If you’re not familiar with Secret Warriors, I recommend it, by the way; it’s a tight thriller about the secret history of SHIELD and HYDRA as seen through the eyes of a team of teenage super-agents. It’s got that edge of weird that one expects from super-powered counterintelligence action, and if you’re not really into Hickman’s more experimental works, it’s conservative enough by his standards to be reassuring. Now, onto the transitions!

1. Moment-to-Moment

Nick Fury and the President, from Secret Warriors #1

No walking and a lot of talking: Hickman and Caselli redefine Sorkin's style.

The 12-panel grid on page 20 of issue 1 is a fantastic moment-to-moment that also spans eight major plot points, demonstrating incredible economy of storytelling in a confined space. A Sorkin-style walk and talk where the viewer’s eyes are doing all the walking while Fury and the President do all the talking.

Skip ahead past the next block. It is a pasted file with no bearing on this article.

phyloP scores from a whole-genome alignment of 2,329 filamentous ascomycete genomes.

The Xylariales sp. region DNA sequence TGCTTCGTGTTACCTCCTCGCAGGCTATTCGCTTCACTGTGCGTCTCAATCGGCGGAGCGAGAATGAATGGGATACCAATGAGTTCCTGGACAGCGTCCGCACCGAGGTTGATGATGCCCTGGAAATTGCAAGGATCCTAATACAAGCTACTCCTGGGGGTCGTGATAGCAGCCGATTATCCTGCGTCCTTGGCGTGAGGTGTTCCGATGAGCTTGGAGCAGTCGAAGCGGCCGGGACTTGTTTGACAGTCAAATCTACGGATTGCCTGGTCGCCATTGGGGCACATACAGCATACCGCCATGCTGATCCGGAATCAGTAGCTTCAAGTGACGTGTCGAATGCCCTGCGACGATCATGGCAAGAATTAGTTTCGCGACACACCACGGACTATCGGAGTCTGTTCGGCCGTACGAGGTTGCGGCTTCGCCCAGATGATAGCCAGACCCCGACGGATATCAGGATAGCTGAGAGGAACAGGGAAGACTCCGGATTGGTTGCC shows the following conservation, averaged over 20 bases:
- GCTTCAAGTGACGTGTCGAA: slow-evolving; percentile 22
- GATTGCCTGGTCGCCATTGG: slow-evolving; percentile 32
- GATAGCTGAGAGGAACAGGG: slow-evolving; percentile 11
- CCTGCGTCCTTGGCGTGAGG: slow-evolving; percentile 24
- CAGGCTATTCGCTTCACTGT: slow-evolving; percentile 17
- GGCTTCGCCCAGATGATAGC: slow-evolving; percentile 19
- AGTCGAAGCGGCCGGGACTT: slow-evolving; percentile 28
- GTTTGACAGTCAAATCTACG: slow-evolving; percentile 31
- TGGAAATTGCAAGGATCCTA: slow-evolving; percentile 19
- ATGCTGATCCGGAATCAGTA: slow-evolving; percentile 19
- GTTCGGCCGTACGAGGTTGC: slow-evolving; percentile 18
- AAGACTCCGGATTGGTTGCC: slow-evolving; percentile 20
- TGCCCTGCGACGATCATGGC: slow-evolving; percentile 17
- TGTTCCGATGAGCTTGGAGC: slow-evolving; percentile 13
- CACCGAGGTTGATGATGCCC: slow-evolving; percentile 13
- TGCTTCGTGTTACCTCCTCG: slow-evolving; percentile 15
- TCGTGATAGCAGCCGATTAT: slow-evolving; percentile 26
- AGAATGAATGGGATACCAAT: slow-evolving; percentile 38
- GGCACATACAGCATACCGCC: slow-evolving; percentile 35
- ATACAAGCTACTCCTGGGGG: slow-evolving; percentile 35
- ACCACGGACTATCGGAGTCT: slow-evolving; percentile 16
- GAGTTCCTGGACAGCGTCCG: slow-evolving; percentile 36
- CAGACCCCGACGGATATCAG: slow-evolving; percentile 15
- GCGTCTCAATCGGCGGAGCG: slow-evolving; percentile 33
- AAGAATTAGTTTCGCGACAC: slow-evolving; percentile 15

And, uh, then there’s issue 4, page 15:

Nick Fury has a moment about massage, Secret Warriors issue 4.

Don't we all? Nick Fury has a moment.

It’s just barely McCloud’s version of a moment-to-moment transition– Fury doesn’t actually move here, although he does speak– but, um, AAAAA. Too much information, thanks, sir.

2. Action-to-Action

There’s two great examples of this in issue 1. First off:

Nick Fury tackles and injects a goon in three panels from Secret Warriors #1.

Three panels, one goon, no waiting.

Page 16, bottom three panels. Fury grabs the goon and injects him in three quick moves. Hickman and Caselli love this three-panel layout for fluid action, breaking out one scene into its component movements, as seen a couple pages later in the same issue when Fury accesses the Datacore.

Nick Fury accesses the Datacore, in Secret Warriors #1.

"This is a UNIX system! I know this!"

3. Subject-to-Subject

Nick Fury and Contessa Allegra Valentina face off.

Before we kill each other, Mr. Fury...

Issue 3, page 12. Nick, Allegra, the gun showdown. Cut to cut to cut, Tarantino-style. The suspicion between the SHIELD agent and the superspy hangs in every space between panels. Nothing is explicit, but everything is laid out for the reader.

4. Scene-to-Scene

Nick Fury's flashback ends in confusion for Daisy Johnson.

Wrapping up the flashback.